Corporate management may not sound very exciting, but the procurement systems, for example, are absolutely critical to the success of our core operating business: driving trains and buses.
As CIO Appel says, she is currently modelling the many process changes, including the data that is and will be generated by this programme of work. She says this will also help Deutsche Bahn respond to failures in the network, such as a signal breaking down.
Germany is a diverse country in terms of landscapes and economy, and Appel is factoring this in, she says:
You should never aim at 100% standardization; you need clear standards, but there are local reasons that mean you may need to opt for different speeds of change, for example.
In six months, I’m really in the learning stages, and it is a really complex organization.
Deutsche Bahn’s own technology business DB Systel, will be one of Appel’s most important partners in this transformation. Appel says:
DB Systel offers a full range of services from planning and implementation to the operation of IT applications. We also procure additional IT specialists via this internal service provider in order to keep procurement efforts at a minimum. It is very tightly coordinated with good contract frameworks in place, so it works very efficiently.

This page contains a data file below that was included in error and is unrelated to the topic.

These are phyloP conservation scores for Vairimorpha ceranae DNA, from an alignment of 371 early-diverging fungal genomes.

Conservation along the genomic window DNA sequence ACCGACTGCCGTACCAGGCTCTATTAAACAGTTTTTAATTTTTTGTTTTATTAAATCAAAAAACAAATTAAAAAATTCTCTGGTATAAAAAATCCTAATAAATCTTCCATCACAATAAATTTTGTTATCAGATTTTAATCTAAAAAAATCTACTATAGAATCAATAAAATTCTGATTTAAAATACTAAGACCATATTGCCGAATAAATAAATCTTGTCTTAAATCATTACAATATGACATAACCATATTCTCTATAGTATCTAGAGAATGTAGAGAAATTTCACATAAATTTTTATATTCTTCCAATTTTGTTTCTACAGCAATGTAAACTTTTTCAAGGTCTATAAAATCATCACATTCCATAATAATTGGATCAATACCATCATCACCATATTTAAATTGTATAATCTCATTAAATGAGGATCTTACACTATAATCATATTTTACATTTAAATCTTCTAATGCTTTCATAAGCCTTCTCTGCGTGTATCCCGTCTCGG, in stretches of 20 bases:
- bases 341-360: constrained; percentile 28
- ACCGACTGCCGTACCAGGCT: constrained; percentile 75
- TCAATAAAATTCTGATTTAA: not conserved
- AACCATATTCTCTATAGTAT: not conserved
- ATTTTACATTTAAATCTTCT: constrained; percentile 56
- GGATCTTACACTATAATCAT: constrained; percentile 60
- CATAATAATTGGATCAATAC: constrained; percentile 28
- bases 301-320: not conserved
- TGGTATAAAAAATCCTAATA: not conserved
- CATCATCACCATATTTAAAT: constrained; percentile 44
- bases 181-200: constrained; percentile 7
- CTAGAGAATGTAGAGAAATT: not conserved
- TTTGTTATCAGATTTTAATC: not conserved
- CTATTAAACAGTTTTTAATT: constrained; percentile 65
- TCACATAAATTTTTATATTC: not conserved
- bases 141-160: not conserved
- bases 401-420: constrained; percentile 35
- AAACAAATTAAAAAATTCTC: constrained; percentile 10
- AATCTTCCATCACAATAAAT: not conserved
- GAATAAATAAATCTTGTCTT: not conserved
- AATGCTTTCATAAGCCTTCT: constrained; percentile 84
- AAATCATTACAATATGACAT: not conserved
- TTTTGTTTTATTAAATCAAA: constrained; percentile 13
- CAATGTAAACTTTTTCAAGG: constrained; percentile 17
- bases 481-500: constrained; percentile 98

Deutsche Bahn is currently migrating its SAP estate across to the SAP S/4HANA platform to modernise its core technology and, like many, is looking at the role artificial intelligence (AI) will have on its business. Appel adds:
In a decentralized organization like Deutsche Bahn, various departments have been looking into the potential of AI, each in relation to the use cases of the individual specific departments. This was the right way to quickly pick up speed and develop the topic of AI without any major hurdles. We are currently working on bundling and aligning them technologically.
We have established a central AI department called “AI Factory”, which works with DB Systel and the various departments to bundle AI topics and initiatives, to set standards and to share knowledge. Deutsche Bahn generally handles large volumes of data, which is why we see great potential in AI technologies. We are already using AI successfully in some specific applications, such as train scheduling or predictive maintenance. But this is just the beginning.
Deutsche Bahn has come in for criticism of late for train delays, and the CIO doesn’t skirt these: